Written by: Matthew J. Barbour
Reviews for Thomas Koloniar’s first book, Cannibal Reign, have been overwhelmingly positive. It has been compared with Cormac McCarthy’s The Road and marketed separately as a horror, science fiction, action, and thriller novel. This praise has attracted many to give the book a chance.
In Cannibal Reign, a giant asteroid has been spotted on a collision course with earth. The world governments are keeping the news under wraps to prevent panic while they scheme up a way to destroy the object. However, an Army Special Forces Operative learns of the object hurtling through space. Instead of warning the world, he begins gathering supplies, friends, and random females to whom he is sexually attracted. They are to live with him in an underground bunker and wait out the inevitable chaos which will ensue after the asteroid crashes. This chaos, as the book’s title implies, is primarily cannibalism and rape.
Meanwhile, a group of scientists do learn of the asteroid. They wish to warn the world. However, they know they cannot save everyone. So instead, they choose to save only those rich enough to live on Hawaii and of course, the US Navy (with some Marines). Cutting off the island chain from the rest of the United States, the men and women of Hawaii begin stockpiling supplies to withstand the coming holocaust.
Last there are the poor SOBs who are not rich enough to live in Hawaii or other havens. They are left to fend for themselves in a world where men are men and women are nothing more than victims to be eaten and raped. The United States Air Force is cast in the role of villain throughout much of the story as they perfect the art of cannibalism and sexual misconduct. Then the Chinese show up.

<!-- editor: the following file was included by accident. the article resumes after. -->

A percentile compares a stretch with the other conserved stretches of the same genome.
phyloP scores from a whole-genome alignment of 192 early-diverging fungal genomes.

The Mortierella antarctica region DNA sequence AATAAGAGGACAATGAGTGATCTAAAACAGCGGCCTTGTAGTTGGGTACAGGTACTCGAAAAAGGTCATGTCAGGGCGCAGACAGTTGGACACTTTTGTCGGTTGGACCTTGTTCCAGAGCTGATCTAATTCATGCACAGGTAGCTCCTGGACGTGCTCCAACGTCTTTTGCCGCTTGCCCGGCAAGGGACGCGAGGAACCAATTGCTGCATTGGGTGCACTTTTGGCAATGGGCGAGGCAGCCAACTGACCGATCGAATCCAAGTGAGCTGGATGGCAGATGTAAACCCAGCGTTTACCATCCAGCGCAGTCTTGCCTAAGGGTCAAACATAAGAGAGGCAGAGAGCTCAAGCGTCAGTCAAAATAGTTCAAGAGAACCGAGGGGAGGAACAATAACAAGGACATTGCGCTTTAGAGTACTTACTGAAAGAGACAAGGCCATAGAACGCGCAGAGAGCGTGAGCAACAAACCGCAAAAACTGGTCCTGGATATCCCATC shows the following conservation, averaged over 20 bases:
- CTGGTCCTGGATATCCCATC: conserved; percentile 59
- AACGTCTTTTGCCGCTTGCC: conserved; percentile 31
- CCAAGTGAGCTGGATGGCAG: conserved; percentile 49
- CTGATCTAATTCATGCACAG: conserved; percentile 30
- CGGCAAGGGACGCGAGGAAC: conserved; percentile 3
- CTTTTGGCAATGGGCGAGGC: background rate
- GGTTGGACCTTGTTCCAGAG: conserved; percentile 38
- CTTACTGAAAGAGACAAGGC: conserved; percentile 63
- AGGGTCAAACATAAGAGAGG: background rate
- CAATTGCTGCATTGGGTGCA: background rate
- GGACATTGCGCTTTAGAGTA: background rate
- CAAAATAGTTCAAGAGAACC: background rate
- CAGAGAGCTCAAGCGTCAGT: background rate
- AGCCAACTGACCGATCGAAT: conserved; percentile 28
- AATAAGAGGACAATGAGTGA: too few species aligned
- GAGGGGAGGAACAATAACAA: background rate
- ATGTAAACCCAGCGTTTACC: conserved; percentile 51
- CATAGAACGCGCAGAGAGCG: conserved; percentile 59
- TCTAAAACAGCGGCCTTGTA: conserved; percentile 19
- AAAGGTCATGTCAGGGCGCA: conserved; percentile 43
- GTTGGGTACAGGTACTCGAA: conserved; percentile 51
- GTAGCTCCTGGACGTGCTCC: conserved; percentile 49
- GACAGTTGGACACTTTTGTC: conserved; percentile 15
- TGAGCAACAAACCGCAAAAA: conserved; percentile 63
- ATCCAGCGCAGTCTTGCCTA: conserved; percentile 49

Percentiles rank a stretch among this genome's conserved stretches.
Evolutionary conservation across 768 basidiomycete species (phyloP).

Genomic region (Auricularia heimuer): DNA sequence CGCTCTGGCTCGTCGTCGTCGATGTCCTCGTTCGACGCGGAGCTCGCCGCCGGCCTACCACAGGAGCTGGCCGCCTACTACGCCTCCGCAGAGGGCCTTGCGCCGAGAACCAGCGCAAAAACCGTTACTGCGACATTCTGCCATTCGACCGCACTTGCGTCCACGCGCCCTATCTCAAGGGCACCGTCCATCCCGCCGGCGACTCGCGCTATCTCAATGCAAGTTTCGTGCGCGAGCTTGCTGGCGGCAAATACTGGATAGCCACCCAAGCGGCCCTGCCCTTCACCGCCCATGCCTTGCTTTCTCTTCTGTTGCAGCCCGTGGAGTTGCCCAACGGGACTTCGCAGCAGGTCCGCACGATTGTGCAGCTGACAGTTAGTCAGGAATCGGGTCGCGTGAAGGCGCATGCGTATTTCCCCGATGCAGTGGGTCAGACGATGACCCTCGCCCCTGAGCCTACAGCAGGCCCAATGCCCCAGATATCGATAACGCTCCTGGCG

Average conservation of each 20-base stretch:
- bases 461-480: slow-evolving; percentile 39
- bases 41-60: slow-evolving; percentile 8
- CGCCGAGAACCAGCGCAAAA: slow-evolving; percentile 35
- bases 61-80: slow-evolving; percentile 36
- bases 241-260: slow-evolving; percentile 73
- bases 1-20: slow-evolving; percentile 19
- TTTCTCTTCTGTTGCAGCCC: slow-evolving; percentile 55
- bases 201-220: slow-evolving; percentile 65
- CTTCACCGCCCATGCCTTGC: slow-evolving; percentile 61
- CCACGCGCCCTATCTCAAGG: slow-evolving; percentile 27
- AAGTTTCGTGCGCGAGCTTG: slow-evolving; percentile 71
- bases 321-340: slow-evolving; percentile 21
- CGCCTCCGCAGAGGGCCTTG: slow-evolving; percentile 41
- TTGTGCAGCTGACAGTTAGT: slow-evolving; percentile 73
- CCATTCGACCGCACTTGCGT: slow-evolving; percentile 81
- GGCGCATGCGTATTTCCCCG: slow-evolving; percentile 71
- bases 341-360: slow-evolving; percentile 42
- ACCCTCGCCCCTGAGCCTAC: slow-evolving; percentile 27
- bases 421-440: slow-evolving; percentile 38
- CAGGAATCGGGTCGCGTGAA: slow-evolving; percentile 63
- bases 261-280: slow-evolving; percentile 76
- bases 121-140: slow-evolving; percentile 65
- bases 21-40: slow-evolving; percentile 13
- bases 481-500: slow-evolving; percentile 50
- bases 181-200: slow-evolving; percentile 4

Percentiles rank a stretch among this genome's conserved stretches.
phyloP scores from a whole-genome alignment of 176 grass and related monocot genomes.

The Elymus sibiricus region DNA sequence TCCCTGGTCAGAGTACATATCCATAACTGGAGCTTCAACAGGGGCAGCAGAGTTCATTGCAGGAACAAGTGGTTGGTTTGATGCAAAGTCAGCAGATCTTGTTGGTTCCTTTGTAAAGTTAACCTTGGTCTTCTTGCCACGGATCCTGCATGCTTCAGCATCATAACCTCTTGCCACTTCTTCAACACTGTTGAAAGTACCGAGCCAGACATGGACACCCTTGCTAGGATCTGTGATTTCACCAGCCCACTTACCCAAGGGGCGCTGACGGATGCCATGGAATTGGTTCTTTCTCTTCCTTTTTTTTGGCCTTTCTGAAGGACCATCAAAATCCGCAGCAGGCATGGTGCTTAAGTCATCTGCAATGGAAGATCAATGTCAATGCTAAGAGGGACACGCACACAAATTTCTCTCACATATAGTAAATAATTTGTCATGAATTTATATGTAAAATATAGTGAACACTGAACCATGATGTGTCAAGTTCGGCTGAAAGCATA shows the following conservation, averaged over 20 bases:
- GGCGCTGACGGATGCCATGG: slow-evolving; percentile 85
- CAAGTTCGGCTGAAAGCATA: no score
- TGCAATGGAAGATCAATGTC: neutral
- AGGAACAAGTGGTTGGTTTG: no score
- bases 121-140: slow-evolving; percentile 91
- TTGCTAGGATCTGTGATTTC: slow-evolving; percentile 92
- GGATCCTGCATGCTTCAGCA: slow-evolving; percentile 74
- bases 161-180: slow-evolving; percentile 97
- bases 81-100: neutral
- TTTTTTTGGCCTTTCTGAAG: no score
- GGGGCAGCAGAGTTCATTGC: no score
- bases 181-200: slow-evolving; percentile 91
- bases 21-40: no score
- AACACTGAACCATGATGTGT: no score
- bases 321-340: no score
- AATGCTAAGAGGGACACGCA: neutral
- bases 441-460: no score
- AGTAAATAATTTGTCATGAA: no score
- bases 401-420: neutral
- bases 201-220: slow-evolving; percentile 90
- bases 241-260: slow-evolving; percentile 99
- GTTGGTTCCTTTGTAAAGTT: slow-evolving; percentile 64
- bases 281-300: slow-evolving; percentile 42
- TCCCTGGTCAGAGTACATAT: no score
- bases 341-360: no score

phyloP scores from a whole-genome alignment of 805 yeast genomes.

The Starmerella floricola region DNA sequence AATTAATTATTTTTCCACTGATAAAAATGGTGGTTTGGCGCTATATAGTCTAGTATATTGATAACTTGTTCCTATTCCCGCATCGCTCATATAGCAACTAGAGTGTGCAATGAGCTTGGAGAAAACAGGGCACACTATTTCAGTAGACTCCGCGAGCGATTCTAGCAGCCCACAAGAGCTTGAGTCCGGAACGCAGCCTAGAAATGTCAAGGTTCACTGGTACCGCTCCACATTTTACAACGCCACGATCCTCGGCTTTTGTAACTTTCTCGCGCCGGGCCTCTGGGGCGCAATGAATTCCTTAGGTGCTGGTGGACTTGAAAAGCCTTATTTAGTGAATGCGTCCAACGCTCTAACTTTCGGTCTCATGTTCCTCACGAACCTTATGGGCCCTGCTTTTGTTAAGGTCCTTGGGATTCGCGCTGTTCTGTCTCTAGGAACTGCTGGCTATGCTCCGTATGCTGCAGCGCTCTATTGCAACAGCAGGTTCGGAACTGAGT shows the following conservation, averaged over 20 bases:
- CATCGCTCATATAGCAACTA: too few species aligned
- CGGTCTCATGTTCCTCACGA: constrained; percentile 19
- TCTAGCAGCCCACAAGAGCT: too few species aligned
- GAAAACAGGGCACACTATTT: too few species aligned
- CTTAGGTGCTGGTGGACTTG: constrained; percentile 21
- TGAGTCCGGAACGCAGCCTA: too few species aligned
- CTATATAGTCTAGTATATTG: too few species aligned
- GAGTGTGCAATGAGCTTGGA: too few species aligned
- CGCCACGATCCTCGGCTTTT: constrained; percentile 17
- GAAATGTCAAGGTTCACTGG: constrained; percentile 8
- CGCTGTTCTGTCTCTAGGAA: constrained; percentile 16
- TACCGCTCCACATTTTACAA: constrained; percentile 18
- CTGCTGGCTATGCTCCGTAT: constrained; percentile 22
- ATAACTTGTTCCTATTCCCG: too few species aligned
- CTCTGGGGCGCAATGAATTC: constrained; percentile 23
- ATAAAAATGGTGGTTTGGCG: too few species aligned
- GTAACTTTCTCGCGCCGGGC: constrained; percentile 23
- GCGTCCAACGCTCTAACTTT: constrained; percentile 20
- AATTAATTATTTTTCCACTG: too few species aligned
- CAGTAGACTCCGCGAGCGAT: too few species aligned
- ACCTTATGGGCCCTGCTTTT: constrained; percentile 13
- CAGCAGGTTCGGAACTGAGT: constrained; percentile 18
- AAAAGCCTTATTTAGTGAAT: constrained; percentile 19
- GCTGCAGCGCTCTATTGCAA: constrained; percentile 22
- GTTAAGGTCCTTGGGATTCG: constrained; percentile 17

The Chinese are bad guys too though the reason they are bad guys intent on killing Americans after the United States ceases to function remains unclear. It doesn’t matter. The purpose is primarily to give the military-industrial complex something to focus its firepower on that doesn’t speak English. To this end, the Chinese serve as an ideal nameless mass to annihilate off the face of the planet.
If all of this makes you laugh, it is okay. The plot would make chest-thumping Robert E. Howard chuckle. Comparisons to The Road are completely without merit. McCarthy explores the bond between father and son. In Cannibal Reign, you explore the bond men have with their penises and the women who worship them.
Here is the silliest thing though: it is actually a really fun read. The story is idiotic and offensive both to women and foreigners, but it keeps you turning the page. You root for the scientists and Special Forces Operatives. Koloniar has a knack for immersing the reader in the world he has created. Somehow the whole affair becomes believable and okay. Perhaps, that is the true horror which underlies Cannibal Reign.